Japanese motor company Mazda has developed a process that it claims can enable any used-car bumpers to be recycled into raw plastic resin for reuse in new vehicles.
Depending on the vehicle manufacturer and age of the vehicle, used bumpers vary considerably in terms of the composition of polypropylene plastic and the paint’s adhesive properties.
The process itself makes use of a kneading machine similar to the type used for processing foodstuffs or chemicals. In use, it applies a powerful shear force to the crushed bumper pellets, effectively stripping off the paint, regardless of the plastic composition or paint properties and without having to heat the plastic.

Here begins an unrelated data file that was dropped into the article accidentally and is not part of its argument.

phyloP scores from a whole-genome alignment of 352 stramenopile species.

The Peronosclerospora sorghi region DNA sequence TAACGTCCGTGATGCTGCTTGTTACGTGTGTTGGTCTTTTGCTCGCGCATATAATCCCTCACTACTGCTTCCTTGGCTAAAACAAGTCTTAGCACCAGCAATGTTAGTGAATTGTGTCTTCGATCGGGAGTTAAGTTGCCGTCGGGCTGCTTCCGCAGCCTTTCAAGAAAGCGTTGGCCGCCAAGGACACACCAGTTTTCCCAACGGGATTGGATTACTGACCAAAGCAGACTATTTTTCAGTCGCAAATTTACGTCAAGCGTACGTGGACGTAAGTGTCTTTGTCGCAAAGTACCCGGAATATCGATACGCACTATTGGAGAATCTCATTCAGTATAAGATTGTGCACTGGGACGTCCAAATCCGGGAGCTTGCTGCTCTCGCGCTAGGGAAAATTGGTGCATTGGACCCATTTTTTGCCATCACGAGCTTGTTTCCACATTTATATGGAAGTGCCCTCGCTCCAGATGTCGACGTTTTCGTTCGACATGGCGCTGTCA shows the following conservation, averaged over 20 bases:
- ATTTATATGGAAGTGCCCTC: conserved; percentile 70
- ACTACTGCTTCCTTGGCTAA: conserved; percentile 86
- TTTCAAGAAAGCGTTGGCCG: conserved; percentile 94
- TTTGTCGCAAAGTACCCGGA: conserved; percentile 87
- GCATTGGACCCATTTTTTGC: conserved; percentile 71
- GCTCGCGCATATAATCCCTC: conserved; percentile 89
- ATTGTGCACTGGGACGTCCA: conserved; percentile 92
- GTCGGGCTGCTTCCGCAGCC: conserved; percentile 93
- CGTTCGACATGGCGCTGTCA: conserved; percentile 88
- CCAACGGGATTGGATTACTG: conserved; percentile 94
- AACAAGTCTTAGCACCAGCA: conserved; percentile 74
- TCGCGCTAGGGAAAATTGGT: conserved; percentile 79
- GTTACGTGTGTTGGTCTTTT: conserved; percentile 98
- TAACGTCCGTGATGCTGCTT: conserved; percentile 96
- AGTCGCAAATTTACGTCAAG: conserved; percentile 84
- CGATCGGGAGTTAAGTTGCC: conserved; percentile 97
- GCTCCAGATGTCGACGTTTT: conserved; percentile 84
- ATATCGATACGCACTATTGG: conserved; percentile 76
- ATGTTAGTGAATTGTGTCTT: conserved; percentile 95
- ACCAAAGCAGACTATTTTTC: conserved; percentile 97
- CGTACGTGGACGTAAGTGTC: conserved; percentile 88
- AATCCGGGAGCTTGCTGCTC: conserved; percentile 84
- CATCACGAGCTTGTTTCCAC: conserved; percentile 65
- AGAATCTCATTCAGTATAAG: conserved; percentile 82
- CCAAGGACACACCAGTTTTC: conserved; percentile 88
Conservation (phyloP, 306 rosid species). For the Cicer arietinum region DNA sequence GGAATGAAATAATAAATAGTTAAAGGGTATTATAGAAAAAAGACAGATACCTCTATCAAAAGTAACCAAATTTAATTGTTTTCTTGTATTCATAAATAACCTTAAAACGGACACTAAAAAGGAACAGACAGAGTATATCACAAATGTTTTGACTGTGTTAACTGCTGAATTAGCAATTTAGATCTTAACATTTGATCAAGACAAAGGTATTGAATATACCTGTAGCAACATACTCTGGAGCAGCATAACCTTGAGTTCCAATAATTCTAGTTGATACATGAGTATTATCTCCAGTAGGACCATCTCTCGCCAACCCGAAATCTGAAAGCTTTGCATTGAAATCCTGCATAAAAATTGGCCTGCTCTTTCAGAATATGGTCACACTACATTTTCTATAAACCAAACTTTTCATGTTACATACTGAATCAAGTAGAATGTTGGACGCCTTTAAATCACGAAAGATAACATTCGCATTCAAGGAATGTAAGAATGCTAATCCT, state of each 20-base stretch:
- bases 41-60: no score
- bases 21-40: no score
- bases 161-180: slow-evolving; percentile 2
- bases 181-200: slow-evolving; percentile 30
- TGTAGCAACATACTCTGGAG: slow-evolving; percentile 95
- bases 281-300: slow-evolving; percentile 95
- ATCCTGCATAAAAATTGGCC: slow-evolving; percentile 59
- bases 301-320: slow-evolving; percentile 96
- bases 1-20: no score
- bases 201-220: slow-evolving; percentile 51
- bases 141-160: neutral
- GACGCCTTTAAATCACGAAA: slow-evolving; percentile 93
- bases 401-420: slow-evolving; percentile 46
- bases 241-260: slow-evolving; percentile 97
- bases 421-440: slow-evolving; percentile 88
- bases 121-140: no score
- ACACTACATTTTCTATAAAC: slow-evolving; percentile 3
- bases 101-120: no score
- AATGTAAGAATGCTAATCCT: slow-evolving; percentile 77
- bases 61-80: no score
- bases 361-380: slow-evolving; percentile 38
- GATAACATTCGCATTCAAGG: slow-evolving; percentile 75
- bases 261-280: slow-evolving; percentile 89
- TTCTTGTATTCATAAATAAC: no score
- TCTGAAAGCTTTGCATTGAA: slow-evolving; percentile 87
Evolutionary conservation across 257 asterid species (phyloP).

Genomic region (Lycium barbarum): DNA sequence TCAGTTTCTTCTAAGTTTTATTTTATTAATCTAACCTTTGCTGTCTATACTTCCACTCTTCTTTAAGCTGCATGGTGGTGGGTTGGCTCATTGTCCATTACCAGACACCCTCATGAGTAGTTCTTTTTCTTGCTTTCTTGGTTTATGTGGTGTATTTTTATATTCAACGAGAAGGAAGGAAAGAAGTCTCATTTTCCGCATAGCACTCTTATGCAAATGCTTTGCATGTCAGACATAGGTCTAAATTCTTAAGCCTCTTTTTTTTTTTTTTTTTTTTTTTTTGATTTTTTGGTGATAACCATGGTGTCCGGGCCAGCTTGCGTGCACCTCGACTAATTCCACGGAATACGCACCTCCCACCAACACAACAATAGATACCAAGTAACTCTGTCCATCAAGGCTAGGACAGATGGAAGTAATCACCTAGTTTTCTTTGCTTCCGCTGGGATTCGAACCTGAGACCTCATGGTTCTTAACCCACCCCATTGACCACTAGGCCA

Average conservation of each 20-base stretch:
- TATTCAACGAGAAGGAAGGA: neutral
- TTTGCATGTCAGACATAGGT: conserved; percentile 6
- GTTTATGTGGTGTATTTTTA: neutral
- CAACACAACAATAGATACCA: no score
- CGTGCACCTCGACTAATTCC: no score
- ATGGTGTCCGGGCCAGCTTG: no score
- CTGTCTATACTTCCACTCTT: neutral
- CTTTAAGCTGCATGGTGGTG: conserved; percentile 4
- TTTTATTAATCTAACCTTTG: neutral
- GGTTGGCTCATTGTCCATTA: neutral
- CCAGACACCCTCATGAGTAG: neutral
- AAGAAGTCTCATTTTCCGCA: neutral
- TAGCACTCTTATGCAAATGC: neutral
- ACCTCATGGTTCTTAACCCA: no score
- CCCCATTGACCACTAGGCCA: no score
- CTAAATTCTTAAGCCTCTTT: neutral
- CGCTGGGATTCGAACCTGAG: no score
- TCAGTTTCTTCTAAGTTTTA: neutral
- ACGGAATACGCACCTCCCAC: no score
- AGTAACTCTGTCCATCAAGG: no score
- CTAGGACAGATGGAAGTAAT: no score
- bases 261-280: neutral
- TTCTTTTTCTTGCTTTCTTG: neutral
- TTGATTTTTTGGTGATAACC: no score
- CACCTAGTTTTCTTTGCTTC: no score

As the process can recycle all types and makes of bumper, it eliminates the need to use separate systems for automakers’ products.
Additionally, the process automatically removes any metal attachments from the bumpers, significantly increasing recycling efficiency.
Until now, unwanted materials, such as metal attachments, had to be removed by hand. Now, once the used bumpers are crushed into pellets, a machine similar to those used to separate contaminants from cereal grains removes unwanted metal pieces by shaking the pellets and directing airflow over them.
Mazda developed the recycling technologies in collaboration with the Japanese Satake Corporation.